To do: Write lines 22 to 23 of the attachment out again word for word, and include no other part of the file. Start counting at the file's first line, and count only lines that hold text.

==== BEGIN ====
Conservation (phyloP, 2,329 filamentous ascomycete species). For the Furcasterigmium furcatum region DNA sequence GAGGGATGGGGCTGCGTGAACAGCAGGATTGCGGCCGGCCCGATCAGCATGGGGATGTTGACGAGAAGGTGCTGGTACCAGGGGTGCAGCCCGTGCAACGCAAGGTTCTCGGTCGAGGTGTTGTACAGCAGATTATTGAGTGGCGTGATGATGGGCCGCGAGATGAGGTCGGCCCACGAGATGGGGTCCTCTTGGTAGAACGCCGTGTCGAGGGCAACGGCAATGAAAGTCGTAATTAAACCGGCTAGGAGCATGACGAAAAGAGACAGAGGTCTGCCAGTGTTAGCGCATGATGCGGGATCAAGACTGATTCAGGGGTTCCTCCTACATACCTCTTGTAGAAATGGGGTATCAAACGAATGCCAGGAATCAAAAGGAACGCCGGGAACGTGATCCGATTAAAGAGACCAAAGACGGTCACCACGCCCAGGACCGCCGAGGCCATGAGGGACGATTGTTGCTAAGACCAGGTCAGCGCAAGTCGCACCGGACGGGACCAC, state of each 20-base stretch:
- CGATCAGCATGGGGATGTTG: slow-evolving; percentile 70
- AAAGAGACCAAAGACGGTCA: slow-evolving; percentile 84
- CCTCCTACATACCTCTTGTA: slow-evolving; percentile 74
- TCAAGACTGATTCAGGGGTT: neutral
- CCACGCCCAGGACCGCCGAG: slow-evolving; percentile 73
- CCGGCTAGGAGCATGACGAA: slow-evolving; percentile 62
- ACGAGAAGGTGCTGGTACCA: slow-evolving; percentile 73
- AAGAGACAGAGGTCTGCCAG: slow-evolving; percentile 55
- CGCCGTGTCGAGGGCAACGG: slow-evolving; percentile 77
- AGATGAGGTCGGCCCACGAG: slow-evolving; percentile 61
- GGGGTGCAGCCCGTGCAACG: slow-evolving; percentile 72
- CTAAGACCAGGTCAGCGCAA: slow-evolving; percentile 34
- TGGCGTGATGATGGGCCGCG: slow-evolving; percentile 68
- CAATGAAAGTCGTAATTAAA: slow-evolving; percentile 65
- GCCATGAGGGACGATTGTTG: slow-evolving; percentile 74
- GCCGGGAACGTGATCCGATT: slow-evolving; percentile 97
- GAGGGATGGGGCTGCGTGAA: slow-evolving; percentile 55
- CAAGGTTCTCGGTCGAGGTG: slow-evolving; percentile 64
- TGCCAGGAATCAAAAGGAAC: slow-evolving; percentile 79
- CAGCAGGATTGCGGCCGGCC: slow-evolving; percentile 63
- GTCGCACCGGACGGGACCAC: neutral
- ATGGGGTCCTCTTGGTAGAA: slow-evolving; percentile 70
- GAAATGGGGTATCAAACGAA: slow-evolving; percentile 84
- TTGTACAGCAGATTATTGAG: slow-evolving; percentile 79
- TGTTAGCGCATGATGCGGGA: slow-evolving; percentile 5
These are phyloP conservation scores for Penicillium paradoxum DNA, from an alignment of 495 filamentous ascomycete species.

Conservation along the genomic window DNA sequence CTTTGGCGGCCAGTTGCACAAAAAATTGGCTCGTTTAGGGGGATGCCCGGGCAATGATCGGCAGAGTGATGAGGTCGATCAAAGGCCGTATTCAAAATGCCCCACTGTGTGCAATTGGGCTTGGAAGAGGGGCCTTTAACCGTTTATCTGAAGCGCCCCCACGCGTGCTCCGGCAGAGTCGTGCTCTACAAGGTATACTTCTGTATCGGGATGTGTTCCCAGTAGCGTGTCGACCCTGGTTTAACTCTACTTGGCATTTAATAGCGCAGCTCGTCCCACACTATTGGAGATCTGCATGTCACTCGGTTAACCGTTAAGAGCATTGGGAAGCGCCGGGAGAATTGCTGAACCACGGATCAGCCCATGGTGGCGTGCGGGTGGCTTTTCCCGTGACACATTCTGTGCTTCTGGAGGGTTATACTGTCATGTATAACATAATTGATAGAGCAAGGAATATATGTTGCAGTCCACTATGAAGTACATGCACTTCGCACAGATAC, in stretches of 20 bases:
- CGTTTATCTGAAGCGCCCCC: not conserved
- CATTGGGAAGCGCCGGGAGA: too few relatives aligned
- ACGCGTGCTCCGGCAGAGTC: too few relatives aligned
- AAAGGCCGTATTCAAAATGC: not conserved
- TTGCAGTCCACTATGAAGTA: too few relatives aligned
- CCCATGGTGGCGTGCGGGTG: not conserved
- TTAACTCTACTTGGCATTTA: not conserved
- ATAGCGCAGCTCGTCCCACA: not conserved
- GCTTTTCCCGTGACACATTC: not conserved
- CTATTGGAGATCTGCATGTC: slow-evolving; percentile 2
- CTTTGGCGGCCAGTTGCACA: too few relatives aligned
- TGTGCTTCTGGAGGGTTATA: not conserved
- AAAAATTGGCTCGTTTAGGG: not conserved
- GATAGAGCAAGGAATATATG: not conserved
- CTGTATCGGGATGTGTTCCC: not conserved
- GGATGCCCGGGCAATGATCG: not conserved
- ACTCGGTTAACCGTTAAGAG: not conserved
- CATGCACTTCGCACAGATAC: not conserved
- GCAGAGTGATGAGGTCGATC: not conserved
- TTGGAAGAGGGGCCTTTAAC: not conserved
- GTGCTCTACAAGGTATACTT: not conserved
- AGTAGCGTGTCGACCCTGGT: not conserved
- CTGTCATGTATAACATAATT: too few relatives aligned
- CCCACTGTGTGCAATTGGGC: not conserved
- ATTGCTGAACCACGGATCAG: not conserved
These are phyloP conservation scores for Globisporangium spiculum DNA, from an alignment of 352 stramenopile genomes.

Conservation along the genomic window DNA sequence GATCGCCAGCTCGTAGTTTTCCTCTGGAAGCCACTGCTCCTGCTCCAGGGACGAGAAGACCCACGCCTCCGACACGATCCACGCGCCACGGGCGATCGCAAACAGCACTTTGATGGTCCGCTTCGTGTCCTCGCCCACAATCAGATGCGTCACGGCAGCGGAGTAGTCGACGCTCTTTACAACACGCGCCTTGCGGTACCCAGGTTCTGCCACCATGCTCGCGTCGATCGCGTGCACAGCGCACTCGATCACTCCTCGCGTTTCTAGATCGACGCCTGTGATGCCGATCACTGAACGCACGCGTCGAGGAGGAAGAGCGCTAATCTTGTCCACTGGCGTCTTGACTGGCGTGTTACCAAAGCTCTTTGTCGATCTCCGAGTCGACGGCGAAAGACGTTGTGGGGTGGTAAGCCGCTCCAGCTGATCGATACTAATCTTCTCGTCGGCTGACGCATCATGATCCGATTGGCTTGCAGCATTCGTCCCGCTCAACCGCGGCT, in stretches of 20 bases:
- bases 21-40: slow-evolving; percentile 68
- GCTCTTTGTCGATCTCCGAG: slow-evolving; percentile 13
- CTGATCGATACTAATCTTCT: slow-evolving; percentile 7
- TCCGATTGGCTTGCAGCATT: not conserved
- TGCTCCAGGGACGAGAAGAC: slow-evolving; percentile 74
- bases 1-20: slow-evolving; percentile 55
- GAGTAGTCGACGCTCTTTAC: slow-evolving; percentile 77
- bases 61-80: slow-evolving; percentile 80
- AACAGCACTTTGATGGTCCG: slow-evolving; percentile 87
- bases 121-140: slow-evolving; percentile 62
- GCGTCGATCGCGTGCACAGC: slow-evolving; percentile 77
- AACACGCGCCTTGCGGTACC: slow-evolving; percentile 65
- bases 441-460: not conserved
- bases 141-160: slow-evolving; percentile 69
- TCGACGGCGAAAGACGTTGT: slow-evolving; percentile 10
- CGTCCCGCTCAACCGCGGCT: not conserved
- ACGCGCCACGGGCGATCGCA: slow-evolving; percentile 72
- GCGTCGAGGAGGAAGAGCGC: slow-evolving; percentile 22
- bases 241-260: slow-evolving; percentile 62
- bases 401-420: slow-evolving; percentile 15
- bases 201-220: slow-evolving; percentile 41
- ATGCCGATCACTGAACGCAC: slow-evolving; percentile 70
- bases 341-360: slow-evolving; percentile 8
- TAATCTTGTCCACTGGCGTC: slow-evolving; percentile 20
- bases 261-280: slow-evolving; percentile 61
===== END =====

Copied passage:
- GTCGCACCGGACGGGACCAC: neutral
- ATGGGGTCCTCTTGGTAGAA: slow-evolving; percentile 70